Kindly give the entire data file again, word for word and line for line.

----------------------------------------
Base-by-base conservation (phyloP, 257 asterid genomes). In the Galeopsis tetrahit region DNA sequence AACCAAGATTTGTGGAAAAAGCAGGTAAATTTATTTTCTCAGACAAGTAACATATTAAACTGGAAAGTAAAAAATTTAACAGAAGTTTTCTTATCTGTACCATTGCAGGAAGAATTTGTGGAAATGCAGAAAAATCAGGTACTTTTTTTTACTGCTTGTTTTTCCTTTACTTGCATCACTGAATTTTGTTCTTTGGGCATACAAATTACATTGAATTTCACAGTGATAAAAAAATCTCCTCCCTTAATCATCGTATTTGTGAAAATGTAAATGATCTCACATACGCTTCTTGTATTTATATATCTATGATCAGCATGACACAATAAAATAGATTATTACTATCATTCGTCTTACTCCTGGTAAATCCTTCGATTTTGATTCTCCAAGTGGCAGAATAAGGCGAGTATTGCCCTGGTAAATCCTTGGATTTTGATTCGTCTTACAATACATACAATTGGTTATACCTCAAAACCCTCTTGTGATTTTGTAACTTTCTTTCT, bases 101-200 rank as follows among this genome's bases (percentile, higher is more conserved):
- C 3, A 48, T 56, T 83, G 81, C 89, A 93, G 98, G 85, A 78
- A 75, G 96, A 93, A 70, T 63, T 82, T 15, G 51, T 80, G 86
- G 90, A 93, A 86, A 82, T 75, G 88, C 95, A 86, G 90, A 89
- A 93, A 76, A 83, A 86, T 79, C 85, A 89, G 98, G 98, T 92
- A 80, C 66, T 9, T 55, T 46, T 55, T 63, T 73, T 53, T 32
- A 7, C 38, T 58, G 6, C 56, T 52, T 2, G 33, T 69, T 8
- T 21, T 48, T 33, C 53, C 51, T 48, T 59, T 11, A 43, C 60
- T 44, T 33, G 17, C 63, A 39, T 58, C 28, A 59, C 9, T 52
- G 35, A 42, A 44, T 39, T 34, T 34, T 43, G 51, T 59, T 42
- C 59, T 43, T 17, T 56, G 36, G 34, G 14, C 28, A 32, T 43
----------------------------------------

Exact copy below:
Base-by-base conservation (phyloP, 257 asterid genomes). In the Galeopsis tetrahit region DNA sequence AACCAAGATTTGTGGAAAAAGCAGGTAAATTTATTTTCTCAGACAAGTAACATATTAAACTGGAAAGTAAAAAATTTAACAGAAGTTTTCTTATCTGTACCATTGCAGGAAGAATTTGTGGAAATGCAGAAAAATCAGGTACTTTTTTTTACTGCTTGTTTTTCCTTTACTTGCATCACTGAATTTTGTTCTTTGGGCATACAAATTACATTGAATTTCACAGTGATAAAAAAATCTCCTCCCTTAATCATCGTATTTGTGAAAATGTAAATGATCTCACATACGCTTCTTGTATTTATATATCTATGATCAGCATGACACAATAAAATAGATTATTACTATCATTCGTCTTACTCCTGGTAAATCCTTCGATTTTGATTCTCCAAGTGGCAGAATAAGGCGAGTATTGCCCTGGTAAATCCTTGGATTTTGATTCGTCTTACAATACATACAATTGGTTATACCTCAAAACCCTCTTGTGATTTTGTAACTTTCTTTCT, bases 101-200 rank as follows among this genome's bases (percentile, higher is more conserved):
- C 3, A 48, T 56, T 83, G 81, C 89, A 93, G 98, G 85, A 78
- A 75, G 96, A 93, A 70, T 63, T 82, T 15, G 51, T 80, G 86
- G 90, A 93, A 86, A 82, T 75, G 88, C 95, A 86, G 90, A 89
- A 93, A 76, A 83, A 86, T 79, C 85, A 89, G 98, G 98, T 92
- A 80, C 66, T 9, T 55, T 46, T 55, T 63, T 73, T 53, T 32
- A 7, C 38, T 58, G 6, C 56, T 52, T 2, G 33, T 69, T 8
- T 21, T 48, T 33, C 53, C 51, T 48, T 59, T 11, A 43, C 60
- T 44, T 33, G 17, C 63, A 39, T 58, C 28, A 59, C 9, T 52
- G 35, A 42, A 44, T 39, T 34, T 34, T 43, G 51, T 59, T 42
- C 59, T 43, T 17, T 56, G 36, G 34, G 14, C 28, A 32, T 43